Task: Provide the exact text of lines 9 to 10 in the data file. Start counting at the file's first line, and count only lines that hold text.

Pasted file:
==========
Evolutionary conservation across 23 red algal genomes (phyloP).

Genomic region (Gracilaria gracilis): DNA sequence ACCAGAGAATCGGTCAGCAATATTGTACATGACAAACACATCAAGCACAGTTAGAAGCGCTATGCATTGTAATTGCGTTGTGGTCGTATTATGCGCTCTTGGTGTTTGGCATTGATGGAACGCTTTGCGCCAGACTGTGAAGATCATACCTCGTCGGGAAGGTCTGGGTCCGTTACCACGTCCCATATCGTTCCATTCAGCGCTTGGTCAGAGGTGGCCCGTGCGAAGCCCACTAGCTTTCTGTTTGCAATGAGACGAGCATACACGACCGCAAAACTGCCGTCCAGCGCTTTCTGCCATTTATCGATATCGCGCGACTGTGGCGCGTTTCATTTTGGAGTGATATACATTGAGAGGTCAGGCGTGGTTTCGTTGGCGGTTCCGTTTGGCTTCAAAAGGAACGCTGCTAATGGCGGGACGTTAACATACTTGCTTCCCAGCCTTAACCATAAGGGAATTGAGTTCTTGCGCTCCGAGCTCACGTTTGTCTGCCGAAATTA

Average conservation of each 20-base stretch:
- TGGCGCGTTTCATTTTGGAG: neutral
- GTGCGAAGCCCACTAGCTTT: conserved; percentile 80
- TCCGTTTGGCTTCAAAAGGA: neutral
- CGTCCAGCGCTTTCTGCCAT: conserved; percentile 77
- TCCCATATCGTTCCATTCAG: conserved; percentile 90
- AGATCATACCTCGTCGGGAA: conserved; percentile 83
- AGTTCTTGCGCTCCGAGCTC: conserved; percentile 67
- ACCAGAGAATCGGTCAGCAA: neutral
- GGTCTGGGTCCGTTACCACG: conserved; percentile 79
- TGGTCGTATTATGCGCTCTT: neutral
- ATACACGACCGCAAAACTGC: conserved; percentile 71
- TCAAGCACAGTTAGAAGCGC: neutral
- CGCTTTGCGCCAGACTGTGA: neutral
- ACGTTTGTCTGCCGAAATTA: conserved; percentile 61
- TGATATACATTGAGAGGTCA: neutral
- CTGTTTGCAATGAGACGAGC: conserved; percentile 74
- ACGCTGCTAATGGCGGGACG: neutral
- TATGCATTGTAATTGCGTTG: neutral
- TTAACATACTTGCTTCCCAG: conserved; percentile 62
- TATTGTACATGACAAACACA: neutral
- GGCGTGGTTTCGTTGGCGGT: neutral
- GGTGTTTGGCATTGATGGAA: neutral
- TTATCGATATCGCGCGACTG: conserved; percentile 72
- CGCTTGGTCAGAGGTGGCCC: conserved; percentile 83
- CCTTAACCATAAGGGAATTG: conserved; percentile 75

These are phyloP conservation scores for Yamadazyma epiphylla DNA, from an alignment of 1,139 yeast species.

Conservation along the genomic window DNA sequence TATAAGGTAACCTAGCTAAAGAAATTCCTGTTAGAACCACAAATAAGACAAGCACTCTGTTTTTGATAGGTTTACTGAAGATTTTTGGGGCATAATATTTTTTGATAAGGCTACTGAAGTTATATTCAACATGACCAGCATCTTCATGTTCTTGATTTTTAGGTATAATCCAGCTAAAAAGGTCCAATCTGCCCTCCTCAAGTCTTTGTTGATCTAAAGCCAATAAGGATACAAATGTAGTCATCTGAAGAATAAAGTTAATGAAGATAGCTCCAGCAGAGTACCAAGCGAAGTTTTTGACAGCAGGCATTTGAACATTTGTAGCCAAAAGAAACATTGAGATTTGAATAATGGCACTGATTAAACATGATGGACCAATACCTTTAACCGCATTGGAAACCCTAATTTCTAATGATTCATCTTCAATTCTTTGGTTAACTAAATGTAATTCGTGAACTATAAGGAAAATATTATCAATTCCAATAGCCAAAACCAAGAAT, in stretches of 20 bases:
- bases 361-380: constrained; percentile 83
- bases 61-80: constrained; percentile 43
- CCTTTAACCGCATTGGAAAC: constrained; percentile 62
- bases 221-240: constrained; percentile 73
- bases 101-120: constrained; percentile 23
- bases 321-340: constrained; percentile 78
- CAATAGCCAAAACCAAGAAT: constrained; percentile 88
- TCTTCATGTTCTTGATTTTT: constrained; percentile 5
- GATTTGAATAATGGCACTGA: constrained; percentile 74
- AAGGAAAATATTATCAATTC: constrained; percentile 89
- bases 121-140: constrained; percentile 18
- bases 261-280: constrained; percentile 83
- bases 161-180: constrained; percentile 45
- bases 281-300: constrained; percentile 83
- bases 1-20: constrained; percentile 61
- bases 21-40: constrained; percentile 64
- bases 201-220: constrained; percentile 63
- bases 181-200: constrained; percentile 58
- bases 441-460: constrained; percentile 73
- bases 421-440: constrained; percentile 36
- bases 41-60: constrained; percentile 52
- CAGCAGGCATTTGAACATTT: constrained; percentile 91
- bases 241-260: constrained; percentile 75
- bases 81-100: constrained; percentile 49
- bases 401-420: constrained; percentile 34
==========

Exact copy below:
- AGATCATACCTCGTCGGGAA: conserved; percentile 83
- AGTTCTTGCGCTCCGAGCTC: conserved; percentile 67